How much vitamin D do you take? How do you get it (sun or supplements)?


I take 2000-4000 IU per day from a combination of supplements and food.  I always wear sunscreen.


What is your vitamin D level?


Last time it was checked it was 92 ng/ml.  I feel 20 years younger. I feel like I'm in my 30's not my 50's. I no longer have the aches/pains and my teeth sensitivity has improved. I rarely catch colds. Looking back, it seemed to come on gradually, so I didn't realize how poorly I was feeling until I started to feel better.  It made me curious about the patients I see. [Note: Grassroots Health recommends vitamin D levels in the range of 40 - 60 ng/ml.]


What would you recommend to others who are in a similar situation?


Everyone should test, otherwise you don't have a baseline and know how much to take.


How do you tell others about vitamin D?


I discuss it with most of the patients I see.  I have worked to get vitamin D level testing in guidelines for certain conditions, such as Sickle Cell Disease & Osteoporosis/falls.


I ask doctors to order the test on those with heart failure, diabetes, MS, heart disease, cancer, lupus and hypertension. I have found patients with levels <4 ng/ml!  


One 35-year old black lady had Transverse Myelitis (which is similar to MS), had a previous stroke, was hypertensive, depressed and bedridden. We checked her level and it was 11 ng/ml. She started supplementing and returned to see me 2 years later. She was then able to walk and her level was up to 70 ng/ml. She said the doctor told her it was a miracle, which may be the case, however I credit the vitamin D. She reported feeling much better and her depression had improved.


I have had mixed response from the doctors.  Many are focused on just treating the illness that led to the admission.  I feel prevention is better than allowing people to develop diabetes, heart disease and cancer.  I feel people deserve to hear about this amazing nutrient. 


Editor's Letter 


It is exciting to write about the new projects at GrassrootsHealth. I was on a walk with Carole, discussing this upcoming cancer project, and got very excited. It seems like our data could very well be instrumental for cancer prevention. We want to change the discussion (and tests) doctors have with patients. How can we get the word out that cancer incidence is greatly reduced when vitamin D blood levels are between 40-60 ng/ml? Our goal for the cancer project is to convince more and more doctors of the importance of vitamin D - thus bringing research into practice. If you have thoughts on who could help, or any contacts - please reach out to us at GrassrootsHealth!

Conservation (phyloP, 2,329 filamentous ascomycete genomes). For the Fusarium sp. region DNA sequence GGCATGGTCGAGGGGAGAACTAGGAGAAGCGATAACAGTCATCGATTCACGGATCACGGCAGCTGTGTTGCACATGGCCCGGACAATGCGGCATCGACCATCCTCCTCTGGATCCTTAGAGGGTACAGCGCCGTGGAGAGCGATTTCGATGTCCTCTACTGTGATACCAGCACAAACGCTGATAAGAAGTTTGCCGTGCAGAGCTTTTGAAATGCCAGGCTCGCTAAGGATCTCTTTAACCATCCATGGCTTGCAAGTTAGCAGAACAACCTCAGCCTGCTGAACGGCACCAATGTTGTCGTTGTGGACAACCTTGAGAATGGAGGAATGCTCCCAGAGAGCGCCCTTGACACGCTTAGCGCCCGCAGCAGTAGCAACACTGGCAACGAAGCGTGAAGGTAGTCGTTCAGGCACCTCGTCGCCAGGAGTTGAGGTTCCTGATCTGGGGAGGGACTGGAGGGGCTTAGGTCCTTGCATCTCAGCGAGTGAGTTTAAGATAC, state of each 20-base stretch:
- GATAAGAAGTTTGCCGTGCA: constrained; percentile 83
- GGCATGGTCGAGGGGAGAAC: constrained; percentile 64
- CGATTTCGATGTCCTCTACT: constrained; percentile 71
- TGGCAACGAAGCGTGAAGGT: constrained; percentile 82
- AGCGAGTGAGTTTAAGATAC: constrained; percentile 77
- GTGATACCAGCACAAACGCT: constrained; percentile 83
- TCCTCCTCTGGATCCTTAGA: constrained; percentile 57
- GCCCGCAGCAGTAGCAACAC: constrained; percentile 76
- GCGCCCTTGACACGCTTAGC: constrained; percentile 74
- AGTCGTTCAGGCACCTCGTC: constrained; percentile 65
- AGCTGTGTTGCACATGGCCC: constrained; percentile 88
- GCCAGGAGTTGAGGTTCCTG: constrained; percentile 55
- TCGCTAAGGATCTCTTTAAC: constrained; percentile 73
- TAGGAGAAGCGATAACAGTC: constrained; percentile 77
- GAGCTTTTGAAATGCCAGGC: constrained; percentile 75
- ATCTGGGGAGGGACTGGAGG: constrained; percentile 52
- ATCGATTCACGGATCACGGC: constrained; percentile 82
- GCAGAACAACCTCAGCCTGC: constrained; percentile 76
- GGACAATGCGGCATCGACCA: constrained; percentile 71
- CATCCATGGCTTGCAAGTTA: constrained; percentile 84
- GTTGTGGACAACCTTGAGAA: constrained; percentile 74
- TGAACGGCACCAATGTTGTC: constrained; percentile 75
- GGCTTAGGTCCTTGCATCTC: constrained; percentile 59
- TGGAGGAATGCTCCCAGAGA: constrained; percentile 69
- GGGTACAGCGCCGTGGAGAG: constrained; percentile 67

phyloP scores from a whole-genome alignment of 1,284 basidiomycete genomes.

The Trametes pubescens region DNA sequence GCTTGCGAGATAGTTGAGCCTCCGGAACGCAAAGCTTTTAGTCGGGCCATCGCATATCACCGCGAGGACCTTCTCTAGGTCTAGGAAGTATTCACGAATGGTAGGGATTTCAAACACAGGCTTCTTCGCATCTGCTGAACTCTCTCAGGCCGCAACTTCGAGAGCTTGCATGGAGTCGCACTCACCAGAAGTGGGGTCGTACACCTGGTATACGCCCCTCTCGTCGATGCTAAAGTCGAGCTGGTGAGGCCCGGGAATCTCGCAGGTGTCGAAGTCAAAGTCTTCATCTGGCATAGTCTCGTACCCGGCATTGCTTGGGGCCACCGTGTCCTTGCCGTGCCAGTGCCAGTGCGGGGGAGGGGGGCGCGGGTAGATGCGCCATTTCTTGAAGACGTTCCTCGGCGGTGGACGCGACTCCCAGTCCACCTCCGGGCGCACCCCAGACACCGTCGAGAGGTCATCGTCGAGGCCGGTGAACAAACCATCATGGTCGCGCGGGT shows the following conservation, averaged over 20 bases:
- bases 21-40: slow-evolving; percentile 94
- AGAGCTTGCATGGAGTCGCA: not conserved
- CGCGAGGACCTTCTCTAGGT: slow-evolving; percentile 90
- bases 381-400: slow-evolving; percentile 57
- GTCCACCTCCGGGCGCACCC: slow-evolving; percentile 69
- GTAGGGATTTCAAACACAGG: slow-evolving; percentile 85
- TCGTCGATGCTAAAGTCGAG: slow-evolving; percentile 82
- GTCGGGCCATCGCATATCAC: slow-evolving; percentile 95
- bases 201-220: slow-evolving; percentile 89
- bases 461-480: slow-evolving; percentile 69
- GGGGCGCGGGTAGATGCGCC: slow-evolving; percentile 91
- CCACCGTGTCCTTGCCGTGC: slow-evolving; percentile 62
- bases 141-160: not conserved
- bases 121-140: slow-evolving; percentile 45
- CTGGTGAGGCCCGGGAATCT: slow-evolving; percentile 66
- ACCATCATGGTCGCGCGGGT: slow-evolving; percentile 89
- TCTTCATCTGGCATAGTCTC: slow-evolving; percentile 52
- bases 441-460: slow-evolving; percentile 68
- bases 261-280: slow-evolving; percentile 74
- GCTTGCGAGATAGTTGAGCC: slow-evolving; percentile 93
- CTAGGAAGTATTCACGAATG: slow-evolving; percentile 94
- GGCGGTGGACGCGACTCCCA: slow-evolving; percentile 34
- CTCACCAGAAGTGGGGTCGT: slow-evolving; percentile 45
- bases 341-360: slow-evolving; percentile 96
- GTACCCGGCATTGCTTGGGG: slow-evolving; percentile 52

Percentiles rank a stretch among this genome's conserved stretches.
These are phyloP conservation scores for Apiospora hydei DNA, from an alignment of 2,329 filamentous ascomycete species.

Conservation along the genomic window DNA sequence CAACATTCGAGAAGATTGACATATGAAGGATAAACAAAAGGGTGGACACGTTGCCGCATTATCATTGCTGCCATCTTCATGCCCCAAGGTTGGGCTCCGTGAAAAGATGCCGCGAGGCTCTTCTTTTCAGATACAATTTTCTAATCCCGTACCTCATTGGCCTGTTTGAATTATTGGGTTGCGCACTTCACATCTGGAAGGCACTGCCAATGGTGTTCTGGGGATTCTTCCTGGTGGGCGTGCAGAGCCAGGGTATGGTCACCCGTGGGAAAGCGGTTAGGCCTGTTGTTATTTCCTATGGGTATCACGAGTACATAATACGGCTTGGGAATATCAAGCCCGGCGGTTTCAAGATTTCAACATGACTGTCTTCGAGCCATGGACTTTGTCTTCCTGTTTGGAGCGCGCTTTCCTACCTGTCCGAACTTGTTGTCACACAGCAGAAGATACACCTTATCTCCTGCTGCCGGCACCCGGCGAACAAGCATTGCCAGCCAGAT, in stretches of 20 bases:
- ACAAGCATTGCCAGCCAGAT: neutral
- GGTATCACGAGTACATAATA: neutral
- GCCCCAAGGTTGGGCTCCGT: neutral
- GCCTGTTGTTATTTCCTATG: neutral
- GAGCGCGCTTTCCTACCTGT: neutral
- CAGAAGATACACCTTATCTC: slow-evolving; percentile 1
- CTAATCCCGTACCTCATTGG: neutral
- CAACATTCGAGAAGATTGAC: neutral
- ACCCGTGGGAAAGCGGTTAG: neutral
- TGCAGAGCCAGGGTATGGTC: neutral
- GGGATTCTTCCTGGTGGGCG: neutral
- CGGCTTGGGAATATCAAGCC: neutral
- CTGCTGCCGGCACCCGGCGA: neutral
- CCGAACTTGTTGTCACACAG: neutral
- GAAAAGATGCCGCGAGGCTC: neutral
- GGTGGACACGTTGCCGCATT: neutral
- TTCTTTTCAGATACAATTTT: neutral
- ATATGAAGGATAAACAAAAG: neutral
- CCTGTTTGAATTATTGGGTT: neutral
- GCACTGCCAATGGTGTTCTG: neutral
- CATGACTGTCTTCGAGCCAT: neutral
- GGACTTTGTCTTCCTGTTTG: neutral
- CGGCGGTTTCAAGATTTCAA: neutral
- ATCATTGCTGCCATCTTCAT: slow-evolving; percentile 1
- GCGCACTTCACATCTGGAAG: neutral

What a great success story! This story really highlights how important it is to test. Paula seems to have a very good level of vitamin D from taking 2,000-4,000 IU/day. Not everyone would get these results. But she tests regularly and has adjusted her dosage. Not everyone responds the same to supplementation, or sun, and so it is important to stress testing.


Have a great week. 



Susan Siljander       

Marketing Director, GrassrootsHealth

A Public Health Promotion & 

Research Organization  

Moving Research into Practice NOW!


Order Your Home Vitamin D Test TODAY!
Your participation in this project funds all the GrassrootsHealth research and promotion.

Please check out our new web page.  


If you know a mother to be - please send them to this page. They can read up on how vitamin D affects pregnancy and the future health of their child. 


Click here for web page 

Story at-a-glance

The Institute of Medicine's (IOM) recommended dietary allowance (RDA) for vitamin D underestimates the need by a factor of 10, due to a mathematical error. 


IOM posits that a vitamin D serum level of 20 ng/ml is adequate, but many researchers believe that is too low; 20 ng/ml has been shown to be inadequate even for prevention of osteomalacia.


To ascertain your ideal dose, you need to test your vitamin D level. Aim to get above 40 ng/ml, and take whatever dose you need to reach and maintain that level.


Watch Interview 


Sunlight and other Determinants of Circulating 25-Hydroxyvitamin D Levels in Black and White Participants in a Nationwide US Study

D. Michal Freedman, et al.

National Cancer Institute
April 18, 2012
View Paper

The effects of muscle-building exercise on Vitamin D and mineral metabolism

Dr. Norman H. Bell, et al.
December 3, 2009
View Paper
Video of the Week 
It is up to US!
Carole Baggerly
Founder and Director
November 2013
Watch Now

Disease Incidence Prevention Chart
(referenced in video)
Updated 8/24/12
View Now

Disease Incidence Prevention Chart for Pregnancy
(new since video - but very pertinent to video)
View Now